While some could argue that maybe it was nearing time to resurrect this particular story back into cinema, a remake of Ben-Hur would still have a tough act to follow. Despite the 1959 film's overly long length, it was very well made. There was a reason it won as many Oscars as it did back in its day.
One good thing about the prospect of a new version was that it could trim the length of the nearly four-hour 1959 version. Here we get two hours, and yet somehow it isn't enough; we cover the basics and most of the necessary parts, but there are some minor alterations here and there that make the film perhaps a little more confusing at times for those are who are completely new to the story (namely, Messala's motivations and character, which in general feel far less fleshed out).
Somehow, despite being drastically shorter, this version feels surprisingly slow-paced at times; which might be due in part to quite poor dialogue and hit-or-miss acting. It felt difficult to be interested except during the more important scenes, or just the action pieces; and yet they still kind of screwed one of them up. The other main action piece besides the chariot race is the naval sea battle, but we don't actually get to see much of it because we're stuck inside the boat for most of it instead.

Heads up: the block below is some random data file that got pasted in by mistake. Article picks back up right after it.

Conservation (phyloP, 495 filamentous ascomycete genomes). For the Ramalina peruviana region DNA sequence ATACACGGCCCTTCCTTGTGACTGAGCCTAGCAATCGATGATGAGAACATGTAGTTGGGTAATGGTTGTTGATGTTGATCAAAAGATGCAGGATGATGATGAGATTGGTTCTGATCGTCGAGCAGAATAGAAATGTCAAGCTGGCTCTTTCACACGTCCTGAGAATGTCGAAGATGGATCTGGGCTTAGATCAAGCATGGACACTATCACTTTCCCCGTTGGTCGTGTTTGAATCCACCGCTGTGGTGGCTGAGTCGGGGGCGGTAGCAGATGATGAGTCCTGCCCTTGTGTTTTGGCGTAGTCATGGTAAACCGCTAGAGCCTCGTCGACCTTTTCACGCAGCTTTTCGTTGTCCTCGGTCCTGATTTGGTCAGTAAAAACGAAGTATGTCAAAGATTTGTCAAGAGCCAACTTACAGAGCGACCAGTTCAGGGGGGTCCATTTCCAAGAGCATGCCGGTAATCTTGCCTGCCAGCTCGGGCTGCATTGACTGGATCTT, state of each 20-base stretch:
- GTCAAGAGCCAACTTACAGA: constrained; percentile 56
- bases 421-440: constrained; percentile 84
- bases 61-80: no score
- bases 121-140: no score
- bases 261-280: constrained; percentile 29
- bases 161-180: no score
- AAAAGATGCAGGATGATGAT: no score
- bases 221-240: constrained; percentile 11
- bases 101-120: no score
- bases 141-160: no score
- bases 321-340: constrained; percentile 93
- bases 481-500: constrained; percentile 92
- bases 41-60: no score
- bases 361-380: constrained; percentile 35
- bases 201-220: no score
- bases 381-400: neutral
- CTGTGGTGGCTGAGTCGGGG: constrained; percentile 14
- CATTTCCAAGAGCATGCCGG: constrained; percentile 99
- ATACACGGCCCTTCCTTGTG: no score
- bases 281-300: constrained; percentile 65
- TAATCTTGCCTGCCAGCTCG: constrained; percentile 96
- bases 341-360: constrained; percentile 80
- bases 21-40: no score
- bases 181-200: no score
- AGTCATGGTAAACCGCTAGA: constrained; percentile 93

The greatest flaw by far, however, is Jack Huston, who has zero of the charisma and not even half of the acting ability that Charlton Heston had. The character of Judah is actually less interesting under Huston. Rodrigo Santoro doesn't fare well as the Christ either; he has so little of the impact or presence that you might be expecting if you've seen Jesus enough in cinema. (Seriously, the version of Jesus in the 1959 version fared better, and they didn't even show his face!)
It's not necessarily all bad, though. Morgan Freeman is a bright spot amongst the acting, and though it won't be remembered as one of his top performances, he still lifts any scene he's in. The chariot race, even if it doesn't quite top the insane realism of its predecessor, is still pretty doggone entertaining in its own right, as the introduction of CGI allows them to do things they could never have done in the original.
On one hand, it may seem a little unfair to rag hard on this movie, since it did have such a tough act to follow. On the other hand, it still feels like any adaption of this is capable of being better. It doesn't have to be a shot-for-shot remake or anything, but it just has to be better made and better written, and has to have a better lead. If you're not familiar with this story, I would recommend just sticking to the 1959 version, even if it is rather long.